I’m off to the Isle of Wight for a few days (probably back again when you read this) and I’m looking forward to seafood. A lobster in The Hut, the best dressed crab on the island, Asian flavoured squid and scallops and good old fish and chips on the beach.
But with the exception of the last, I might not stretch to trying all those options unless I remortgage the house. Going out in general has become incredibly expensive this year, and seafood in particular is eye-wateringly pricey. Only a few years ago one of my local restaurants did a seasonal special of grilled lobster in August for something like £30 for the whole beast. These days that money will get you a half at most!
But forget lobsters, a Cornish or Cromer crab will set you back about thirty quid as well. I’d thought crabs were plentiful all around the coast. It looks like the situation is complicated, but it is still completely bizarre that in an island nation seafood should be a luxury.
So it appears you’re better off sourcing some excellent seafood yourself: from a fishmonger at a weekly market, a trip to the coast for the daily catch, if the distance is convenient, or buying sustainably caught, frozen seafood in the supermarket.
Why not fresh? Because most fish at the so-called ‘fresh fish’ counters is actually previously frozen and defrosted, which you might miss because it states it on the labels in a very small print (yes, I’m talking to you, Waitrose!) Whatever is the point of that? I’d much sooner buy frozen products with the option of defrosting it at my convenience, and pay a lot less. The mind truly boggles.
Once you have your fresh or thawed fish and seafood, let’s see about cooking it. Quite a few people are quite absurdly nervous about cooking fish and seafood. No need – here’s a handful of very failproof recipes followed by a couple more involved, but still painless ones.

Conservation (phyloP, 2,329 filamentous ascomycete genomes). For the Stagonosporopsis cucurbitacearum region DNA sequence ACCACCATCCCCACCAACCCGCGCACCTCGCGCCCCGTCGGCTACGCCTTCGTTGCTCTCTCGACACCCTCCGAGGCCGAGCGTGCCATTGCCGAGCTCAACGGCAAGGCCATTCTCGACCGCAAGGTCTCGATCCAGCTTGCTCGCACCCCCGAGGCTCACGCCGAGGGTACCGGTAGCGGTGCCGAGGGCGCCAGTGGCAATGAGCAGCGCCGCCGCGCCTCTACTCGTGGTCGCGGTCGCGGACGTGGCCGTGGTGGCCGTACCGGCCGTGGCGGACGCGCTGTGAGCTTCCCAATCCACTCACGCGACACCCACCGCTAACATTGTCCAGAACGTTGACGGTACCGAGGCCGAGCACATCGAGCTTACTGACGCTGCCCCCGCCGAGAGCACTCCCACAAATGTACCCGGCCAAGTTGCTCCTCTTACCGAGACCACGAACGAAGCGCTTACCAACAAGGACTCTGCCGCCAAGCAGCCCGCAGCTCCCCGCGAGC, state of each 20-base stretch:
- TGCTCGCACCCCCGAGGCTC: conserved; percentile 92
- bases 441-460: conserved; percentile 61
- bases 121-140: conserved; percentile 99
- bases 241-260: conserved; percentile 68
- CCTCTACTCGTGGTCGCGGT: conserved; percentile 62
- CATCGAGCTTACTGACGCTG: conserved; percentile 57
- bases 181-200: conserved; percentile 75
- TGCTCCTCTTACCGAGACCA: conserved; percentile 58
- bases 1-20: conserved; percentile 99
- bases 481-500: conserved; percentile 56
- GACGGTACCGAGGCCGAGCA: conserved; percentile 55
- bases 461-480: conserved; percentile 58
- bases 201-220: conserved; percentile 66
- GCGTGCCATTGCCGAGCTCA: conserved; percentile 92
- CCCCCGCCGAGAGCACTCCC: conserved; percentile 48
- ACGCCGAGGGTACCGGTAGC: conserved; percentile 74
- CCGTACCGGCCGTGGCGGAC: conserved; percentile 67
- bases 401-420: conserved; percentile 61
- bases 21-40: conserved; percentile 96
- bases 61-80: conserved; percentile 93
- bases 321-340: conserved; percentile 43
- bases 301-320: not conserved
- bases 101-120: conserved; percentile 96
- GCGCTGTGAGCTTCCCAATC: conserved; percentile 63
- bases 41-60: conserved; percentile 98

Let’s start with salmon, the least frightening fish. Simply grilled is wonderful but you can wrap it in foil with a little blue cheese for a less common approach.
Monkfish is more expensive but also more robust so harder to overcook (which is the primary reason why a fish dish might fail). Spiced monkfish or monkfish with chorizo and mushrooms? Both equally easy.
Even expensive fish like halibut is a doddle to prepare if you steam it gently on top of braised leeks, and it’s a one pan meal too.
For home use, we tend to buy dressed crab but a whole monster, if you’re brave enough to tackle it, is infinitely better value. And then you can make layered salad with sweetcorn, or crab butter to put in rolls.
Much more can be done to prawns than sauteing them with garlic, though there’s nothing wrong with that. But spicy prawns or prawns Creole pack a much feistier punch.
Mussels – famously easy to cook in a creamy sauce. Scallops with chorizo – it only takes searing them for one minute on each side for a feast. And if you want something a little more special, try scallops Thermidor.
If cod with potatoes is more your thing, here’s the recipe for that. And even homemade fish and chips if you fancy a challenge (challenge of pans full of oil and smell of a chippy in the house, rather than a difficult task).
If you’re fortunate enough to procure a live lobster, here’s how to grill it. And don’t be scared of cooking whole fish, be it pricey Dover sole or a simple bream. Happy fishing!